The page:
Sugar and health
Published: September 09, 2022
Sugar! Is there a place for it in your health orientated eating plan?
Sugar is a component of many foods and beverages.
Overconsumption of sugar, particularly refined sugar added to foods and beverages, has been a health concern for decades.
Years of research point to an association between overconsumption of sugar and several chronic health conditions:
Excessive consumption of sugar can lead to weight gain which is associated with increased risk of these health conditions.
However, weight gain is not solely responsible for this increased risk as other metabolic factors are thought to be affected by excessive sugar consumption.
Health authorities recommend dietary intake limits for added sugar (any sugar that is added to food and beverages) and many low carbohydrate/low calorie diets limit all sources of sugar.
Some popular diets promote fat over sugar which may limit consumption of fresh fruits, vegetables, and whole grains.
Despite this war against sugar we are swamped with media advertisements for sugary food and beverage products.
Needless to say chocolate, candies, cookies, cakes, donut, desserts, and sugar sweetened beverages remain normal everyday foods for many people.
Refined sugars provide you with energy, but have no other nutritional value.
The term “empty calorie” is often given to foods and beverages which only supply you with energy.
Refined sugars are devoid of vitamins, minerals and fibre and often the foods they are added to do not make up for these deficiencies.
Natural sugars are usually associated with foods that provide you with vitamins, minerals, phytochemicals, fibre, protein and fat: all necessary nutrients for health.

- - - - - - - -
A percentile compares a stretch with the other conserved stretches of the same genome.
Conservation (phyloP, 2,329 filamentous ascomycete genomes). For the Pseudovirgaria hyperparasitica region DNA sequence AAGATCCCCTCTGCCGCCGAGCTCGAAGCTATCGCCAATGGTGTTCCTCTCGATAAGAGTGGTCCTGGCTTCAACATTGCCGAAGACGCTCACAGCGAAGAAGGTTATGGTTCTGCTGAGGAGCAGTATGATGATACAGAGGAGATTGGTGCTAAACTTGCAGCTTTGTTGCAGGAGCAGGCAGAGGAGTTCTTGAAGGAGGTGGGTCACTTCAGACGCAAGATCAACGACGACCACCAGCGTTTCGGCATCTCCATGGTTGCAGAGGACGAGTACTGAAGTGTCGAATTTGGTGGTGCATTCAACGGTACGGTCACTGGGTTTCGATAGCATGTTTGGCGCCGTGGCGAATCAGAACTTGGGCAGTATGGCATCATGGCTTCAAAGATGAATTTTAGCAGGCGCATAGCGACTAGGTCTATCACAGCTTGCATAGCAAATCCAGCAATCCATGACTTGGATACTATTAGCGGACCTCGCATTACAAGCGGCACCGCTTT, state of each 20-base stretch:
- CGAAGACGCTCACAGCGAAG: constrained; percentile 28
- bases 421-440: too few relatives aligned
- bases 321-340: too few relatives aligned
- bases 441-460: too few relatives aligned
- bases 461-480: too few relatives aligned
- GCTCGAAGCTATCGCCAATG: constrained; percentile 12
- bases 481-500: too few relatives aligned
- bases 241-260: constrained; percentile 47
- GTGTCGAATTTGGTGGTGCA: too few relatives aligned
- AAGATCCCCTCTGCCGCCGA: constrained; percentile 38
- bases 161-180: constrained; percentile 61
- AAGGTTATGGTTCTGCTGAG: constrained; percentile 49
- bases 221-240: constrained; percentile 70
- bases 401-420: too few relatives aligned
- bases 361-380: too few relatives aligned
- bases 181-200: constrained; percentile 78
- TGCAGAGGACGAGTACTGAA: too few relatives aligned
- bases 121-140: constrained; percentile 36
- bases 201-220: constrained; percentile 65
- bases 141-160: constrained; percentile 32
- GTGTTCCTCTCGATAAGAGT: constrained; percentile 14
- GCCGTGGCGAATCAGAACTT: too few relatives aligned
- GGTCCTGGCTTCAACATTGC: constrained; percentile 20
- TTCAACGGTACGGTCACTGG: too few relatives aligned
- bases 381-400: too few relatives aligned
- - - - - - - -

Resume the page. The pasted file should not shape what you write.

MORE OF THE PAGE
A diet containing significant amounts of foods containing refined sugar while providing energy (calories) lacks the vitamins, minerals, and fibre that your body requires.
While small amounts of added sugar can be accommodated in a healthy diet, when consumed in large quantities sugar may contribute to nutrient deficiencies, disease and tooth decay.
Diets containing significant amounts of added sugar are thus a significant cause for concern.
However, identifying foods that contain "healthful" sugars is not an easy task and requires more than a glance at the nutrition fact label provided on many, but not all sugar containing foods.
What is sugar?
The word "sugar" is commonly used to describe refined table sugar (refined sucrose).
However, the word "sugar" is also used to describe naturally occurring carbohydrates, such as glucose, fructose and sucrose.
This varied use of the word "sugar" may be confusing...link to the full article to learn more.
Whitney, E. & Rady Rolfes, S. (2005). Understanding Nutrition. Belmont, CA: Thomson Wadsworth
Brand Miller, J., Foster-Powell, K., Colagiuri, S. & Leeds, A. (1998). The GI Factor. Rydalmere, NSW: Hodder Headline Australia Pty.